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By the Numbers: Getting into the swing

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Many Fantasy owners have doubts about players like Alfonso Soriano, Khris Davis and Jonathan Schoop because of their lack of plate discipline. The same goes for pitchers with control issues, like Shelby Miller, A.J. Burnett and Jarred Cosart. Strikeout-to-walk ratios can tell us a lot about how well a hitter or pitcher navigates the strike zone, but we can learn even more about their value by digging deeper.

This column will focus on the next level of plate discipline metrics, as I will focus on the swing rate data for four pitchers and four hitters. Knowing, for example, that Matt Carpenter is taking more pitches or that Nathan Eovaldi is inducing swings far more often tells us something about the changes in performance both players have experienced this season. In addition to looking at the frequency of swings, it can also be useful to see which players are pitching or swinging outside of the strike zone with greater (or lesser) frequency.

I'll use the plate discipline data from FanGraphs.com to tell some stories about the following eight players that might surprise you. They might also lead you to make a deal, as several of these players present good sell-high or buy-low opportunities.

Note: All 2014 data are for games played through Tuesday, May 27.

Jered Weaver, SP, Angels: Ever since his big strikeout season (9.3 K/9) in 2010, Weaver has relied on low walk rates and high popup rates in order to deliver a low WHIP. He's still getting the popups, but his walk rate has inched up to 2.7 BB/9. That, along with a 62 percent strikes thrown rate, doesn't paint a picture of a hurler with major control issues, but it's concerning that Weaver is inducing swings outside the strike zone (O-Swing) on only 24.5 percent of his pitches, down from 32.6 percent last season. That gives Weaver the sixth-lowest rate among qualifying starters. His walk rate would be higher if not for the fact that he is throwing more pitches in the strike zone. Should Weaver revert to the lower rate of pitches in the zone from the previous three seasons, he could see his BB/9 ratio and WHIP rise to levels that could endanger his Fantasy value.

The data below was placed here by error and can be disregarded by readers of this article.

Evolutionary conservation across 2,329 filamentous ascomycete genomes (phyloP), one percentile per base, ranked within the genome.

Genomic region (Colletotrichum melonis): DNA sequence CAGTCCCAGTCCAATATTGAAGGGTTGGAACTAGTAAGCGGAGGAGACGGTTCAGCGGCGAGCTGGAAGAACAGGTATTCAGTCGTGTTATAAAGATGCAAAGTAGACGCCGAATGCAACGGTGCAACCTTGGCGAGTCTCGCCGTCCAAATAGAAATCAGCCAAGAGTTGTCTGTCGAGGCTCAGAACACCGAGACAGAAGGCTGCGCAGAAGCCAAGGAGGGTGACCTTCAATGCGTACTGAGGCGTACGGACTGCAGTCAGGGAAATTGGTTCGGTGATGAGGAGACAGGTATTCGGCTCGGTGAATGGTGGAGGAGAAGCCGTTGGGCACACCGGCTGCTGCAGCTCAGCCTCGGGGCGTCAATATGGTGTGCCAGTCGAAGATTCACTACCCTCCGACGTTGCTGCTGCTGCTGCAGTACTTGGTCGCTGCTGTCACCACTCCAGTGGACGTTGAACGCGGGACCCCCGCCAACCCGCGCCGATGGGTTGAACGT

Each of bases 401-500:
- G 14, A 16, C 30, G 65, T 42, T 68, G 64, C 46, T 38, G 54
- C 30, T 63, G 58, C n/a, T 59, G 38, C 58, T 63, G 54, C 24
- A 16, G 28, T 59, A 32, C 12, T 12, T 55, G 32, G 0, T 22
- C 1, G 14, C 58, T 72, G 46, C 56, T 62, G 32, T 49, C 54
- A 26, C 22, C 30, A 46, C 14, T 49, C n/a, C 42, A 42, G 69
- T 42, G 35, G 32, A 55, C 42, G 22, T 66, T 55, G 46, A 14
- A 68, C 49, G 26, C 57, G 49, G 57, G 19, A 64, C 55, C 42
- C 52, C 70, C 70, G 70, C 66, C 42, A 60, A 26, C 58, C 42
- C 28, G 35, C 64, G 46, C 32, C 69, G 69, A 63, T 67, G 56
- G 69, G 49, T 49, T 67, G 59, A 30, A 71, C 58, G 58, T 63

Dallas Keuchel, SP, Astros: While Weaver could be on the decline due to less deception on pitches out of the zone, Keuchel has been feasting on more swings and misses on what should have been balls. Keuchel's 35.6 percent O-Swing rate is the sixth-highest in the majors, and the 59.8 percent contact rate on those pitches is the 16th-lowest. It's a good thing that Keuchel has been so deceptive, because only Francisco Liriano has thrown a higher percentage of his pitches outside the strike zone. Keuchel gets a large share of his whiffs on his slider, and he's been getting far more movement on it than most pitchers have. As Keuchel's slider goes, so goes Keuchel, and given that it's been a good swing-and-miss pitch for him for nearly a full year (going back to mid-June 2013), owners can have confidence that he can succeed despite a low Zone percentage.

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Nathan Eovaldi, SP, Marlins: There is a legitimate reason why Eovaldi's strikeout rate has grown this season, but the bad news for his owners is the correction it has undergone in recent weeks is no fluke. Eovaldi has emerged as one of the majors' best pitchers for inducing swings. In fact, his 51.8 percent swing rate is second only to Phil Hughes' (56.7 percent). Though Eovaldi has hit triple digits with his fastball this season, he gets a lot of swings, in part, because he pitches in the zone so frequently, leading the majors with a 58.2 Zone percentage. For a hard thrower, Eovaldi doesn't get many swings and misses, as he has compiled a 9.6 percent whiff rate. Instead of thinking of Eovaldi as the next great strikeout pitcher, he should be viewed as Hughes with more velocity and fewer park effect issues. That still makes him a valuable player to own, but if you can convince another owner to pay for Eovaldi as the strikeout-per-inning pitcher he was through his first seven starts this year, you should trade him.